The most overdesigned bench on campus!

This bench is a scaled-down model of the CLT-concrete-composite floor on which is sits. It was created as a student project before the Design Building was even built to explain the novel floor system used in this building.

In general terms, a wood-concrete-composite (WCC) floor system consists of a bottom layer (cross-laminated-timber, CLT, in this case), arranged in the direction of the span, which resists tension stresses. It also uses a concrete layer on top, which resists compression stresses, but also provides additional fire safety and a solid wear surface. Both of those layers are then structurally connected by a steel mesh (the “HBV” fastener) that has been glued into the wood layer and extends into the concrete layer, thereby creating the composite system. Between the two layers, a sheet of insulation foam has also been added to improve sound performance between floors.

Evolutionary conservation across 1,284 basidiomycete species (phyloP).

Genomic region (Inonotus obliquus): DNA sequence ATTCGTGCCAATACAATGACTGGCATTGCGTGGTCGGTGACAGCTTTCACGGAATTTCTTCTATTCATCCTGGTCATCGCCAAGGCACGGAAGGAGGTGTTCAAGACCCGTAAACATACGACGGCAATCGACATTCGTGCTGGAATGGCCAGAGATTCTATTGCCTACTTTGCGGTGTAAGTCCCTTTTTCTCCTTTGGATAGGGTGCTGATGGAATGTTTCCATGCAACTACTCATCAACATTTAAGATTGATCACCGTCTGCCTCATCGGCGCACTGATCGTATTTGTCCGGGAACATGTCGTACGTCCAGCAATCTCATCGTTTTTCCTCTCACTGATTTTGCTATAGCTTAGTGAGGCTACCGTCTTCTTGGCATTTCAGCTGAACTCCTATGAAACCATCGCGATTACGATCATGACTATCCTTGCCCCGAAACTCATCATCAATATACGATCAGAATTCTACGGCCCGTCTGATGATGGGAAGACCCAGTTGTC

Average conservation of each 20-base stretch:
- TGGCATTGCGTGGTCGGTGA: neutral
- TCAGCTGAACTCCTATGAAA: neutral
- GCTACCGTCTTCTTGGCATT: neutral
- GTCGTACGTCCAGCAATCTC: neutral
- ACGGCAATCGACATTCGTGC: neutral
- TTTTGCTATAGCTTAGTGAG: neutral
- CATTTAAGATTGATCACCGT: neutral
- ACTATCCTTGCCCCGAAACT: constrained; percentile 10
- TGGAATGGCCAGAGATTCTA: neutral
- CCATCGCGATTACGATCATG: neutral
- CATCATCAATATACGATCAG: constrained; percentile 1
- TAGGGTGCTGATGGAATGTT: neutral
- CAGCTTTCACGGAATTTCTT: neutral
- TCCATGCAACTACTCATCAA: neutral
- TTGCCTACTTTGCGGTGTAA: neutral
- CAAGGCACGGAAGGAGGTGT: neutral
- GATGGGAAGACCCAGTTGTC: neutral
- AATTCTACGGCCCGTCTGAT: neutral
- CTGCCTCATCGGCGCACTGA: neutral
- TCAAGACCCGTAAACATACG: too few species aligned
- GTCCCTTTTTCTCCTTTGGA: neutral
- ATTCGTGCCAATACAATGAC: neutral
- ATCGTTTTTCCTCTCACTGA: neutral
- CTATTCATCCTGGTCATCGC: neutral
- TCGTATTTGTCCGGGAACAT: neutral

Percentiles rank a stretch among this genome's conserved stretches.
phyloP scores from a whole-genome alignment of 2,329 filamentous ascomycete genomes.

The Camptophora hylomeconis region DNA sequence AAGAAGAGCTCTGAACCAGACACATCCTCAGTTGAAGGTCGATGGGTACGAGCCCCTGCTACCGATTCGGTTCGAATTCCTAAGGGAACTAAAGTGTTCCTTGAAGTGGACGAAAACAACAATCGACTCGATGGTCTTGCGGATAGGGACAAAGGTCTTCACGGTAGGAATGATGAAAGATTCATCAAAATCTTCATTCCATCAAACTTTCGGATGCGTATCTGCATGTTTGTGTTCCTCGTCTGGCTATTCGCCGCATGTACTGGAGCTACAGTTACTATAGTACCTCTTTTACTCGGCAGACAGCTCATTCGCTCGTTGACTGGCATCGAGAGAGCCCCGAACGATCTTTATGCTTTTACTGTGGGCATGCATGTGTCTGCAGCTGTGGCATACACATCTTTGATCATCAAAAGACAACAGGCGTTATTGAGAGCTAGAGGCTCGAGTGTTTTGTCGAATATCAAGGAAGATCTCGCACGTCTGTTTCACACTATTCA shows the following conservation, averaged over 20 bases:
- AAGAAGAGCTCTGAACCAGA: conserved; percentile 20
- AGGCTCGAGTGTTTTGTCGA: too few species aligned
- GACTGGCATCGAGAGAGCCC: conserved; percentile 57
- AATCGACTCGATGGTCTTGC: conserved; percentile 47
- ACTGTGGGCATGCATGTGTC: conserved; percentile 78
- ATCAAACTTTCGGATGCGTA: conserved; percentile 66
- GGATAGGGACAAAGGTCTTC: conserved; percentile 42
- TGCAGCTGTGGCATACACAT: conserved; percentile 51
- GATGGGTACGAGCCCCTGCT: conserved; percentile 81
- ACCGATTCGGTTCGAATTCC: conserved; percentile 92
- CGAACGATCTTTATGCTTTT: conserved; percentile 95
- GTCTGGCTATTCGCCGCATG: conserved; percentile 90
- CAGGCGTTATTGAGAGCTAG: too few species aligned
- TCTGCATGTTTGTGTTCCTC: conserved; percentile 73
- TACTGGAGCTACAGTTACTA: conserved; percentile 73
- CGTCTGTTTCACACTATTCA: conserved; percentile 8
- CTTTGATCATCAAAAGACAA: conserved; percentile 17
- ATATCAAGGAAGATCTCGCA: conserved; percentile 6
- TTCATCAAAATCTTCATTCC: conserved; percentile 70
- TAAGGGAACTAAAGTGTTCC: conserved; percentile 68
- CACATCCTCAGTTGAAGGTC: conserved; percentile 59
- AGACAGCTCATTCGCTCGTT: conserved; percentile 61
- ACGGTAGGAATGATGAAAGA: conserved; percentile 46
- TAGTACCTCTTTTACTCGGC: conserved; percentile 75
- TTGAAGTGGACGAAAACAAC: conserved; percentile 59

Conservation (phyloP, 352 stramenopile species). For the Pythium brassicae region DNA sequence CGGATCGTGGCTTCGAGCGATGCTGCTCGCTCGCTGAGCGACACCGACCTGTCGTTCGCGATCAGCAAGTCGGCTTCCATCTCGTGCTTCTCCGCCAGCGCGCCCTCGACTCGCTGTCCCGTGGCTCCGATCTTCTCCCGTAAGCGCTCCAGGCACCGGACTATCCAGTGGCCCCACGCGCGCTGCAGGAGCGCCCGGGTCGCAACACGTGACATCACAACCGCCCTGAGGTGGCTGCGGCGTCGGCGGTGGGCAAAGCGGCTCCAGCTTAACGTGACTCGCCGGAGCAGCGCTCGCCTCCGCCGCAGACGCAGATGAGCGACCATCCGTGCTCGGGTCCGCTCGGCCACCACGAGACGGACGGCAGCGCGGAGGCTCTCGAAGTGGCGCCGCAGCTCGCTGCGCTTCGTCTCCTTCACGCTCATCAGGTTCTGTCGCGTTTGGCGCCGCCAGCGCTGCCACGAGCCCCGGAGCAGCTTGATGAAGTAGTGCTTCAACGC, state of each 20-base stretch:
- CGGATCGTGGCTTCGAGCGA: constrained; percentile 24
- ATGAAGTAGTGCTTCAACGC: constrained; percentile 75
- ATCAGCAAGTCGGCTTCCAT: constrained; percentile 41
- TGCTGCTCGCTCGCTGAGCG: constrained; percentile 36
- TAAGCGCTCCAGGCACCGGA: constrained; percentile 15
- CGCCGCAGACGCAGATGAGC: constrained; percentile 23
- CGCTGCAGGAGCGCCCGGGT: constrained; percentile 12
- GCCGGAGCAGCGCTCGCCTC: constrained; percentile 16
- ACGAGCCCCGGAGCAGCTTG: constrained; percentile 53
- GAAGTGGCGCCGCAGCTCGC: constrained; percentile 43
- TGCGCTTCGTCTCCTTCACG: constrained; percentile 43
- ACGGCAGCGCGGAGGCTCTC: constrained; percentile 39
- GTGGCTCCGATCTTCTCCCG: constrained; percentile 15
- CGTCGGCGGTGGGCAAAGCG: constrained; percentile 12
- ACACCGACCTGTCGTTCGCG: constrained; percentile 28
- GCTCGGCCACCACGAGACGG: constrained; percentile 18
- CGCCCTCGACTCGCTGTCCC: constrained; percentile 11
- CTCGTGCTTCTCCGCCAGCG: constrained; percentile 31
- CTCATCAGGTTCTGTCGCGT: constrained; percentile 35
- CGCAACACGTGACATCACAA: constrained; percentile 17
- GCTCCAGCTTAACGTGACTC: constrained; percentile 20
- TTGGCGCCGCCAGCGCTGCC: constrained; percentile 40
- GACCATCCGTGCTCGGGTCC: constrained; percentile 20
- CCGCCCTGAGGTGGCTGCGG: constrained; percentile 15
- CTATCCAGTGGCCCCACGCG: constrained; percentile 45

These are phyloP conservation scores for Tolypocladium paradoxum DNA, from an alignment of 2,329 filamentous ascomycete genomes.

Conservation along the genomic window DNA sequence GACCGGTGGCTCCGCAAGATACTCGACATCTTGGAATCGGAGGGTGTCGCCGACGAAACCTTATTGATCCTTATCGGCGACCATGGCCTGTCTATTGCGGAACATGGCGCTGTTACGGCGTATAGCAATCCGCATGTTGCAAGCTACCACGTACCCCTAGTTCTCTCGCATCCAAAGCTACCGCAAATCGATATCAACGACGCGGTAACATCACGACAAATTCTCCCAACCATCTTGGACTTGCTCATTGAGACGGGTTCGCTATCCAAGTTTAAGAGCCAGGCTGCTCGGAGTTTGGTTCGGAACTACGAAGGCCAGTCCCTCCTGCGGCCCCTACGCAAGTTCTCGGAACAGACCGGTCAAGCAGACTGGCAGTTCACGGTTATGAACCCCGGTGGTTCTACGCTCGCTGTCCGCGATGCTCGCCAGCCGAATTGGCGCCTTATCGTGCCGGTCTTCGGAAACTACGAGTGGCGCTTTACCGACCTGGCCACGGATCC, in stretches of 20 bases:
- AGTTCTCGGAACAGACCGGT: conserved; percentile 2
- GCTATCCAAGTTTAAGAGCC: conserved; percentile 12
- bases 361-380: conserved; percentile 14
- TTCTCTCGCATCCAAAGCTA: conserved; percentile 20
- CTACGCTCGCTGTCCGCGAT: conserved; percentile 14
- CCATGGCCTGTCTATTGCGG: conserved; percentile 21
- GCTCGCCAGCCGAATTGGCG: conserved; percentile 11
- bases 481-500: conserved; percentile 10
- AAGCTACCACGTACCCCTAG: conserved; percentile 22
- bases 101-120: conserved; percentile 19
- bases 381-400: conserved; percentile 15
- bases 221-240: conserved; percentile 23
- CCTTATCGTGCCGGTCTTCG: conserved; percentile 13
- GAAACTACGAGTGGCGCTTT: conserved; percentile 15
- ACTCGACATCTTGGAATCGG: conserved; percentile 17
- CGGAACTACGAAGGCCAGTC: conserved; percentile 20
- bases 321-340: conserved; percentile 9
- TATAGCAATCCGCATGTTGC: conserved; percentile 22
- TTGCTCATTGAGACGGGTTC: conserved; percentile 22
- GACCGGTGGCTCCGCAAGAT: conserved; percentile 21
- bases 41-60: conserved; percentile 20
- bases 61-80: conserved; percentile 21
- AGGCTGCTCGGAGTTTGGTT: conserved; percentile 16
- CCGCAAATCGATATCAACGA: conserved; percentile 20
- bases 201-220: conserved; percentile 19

While the Design Building’s floors span up to 25 feet in some places, this bench mockup spans only eight feet. Also, the CLT slabs in the actual floors consist of five layers (instead of three), the insulation layer is 1″ thick (instead of 3/4″) and the concrete is 4″ thick (instead of 3″). Furthermore, in the actual floors, the HBV fasteners only extend into the top layer of the CLT slab, not below.

So, what is the benefit of such a system? By structurally connecting the concrete and wood layers, we are significantly improving both strength (how much more load the floor can carry) and stiffness (how much less bouncy the floor is). Feel free to jump on the bench and see how solid it feels.


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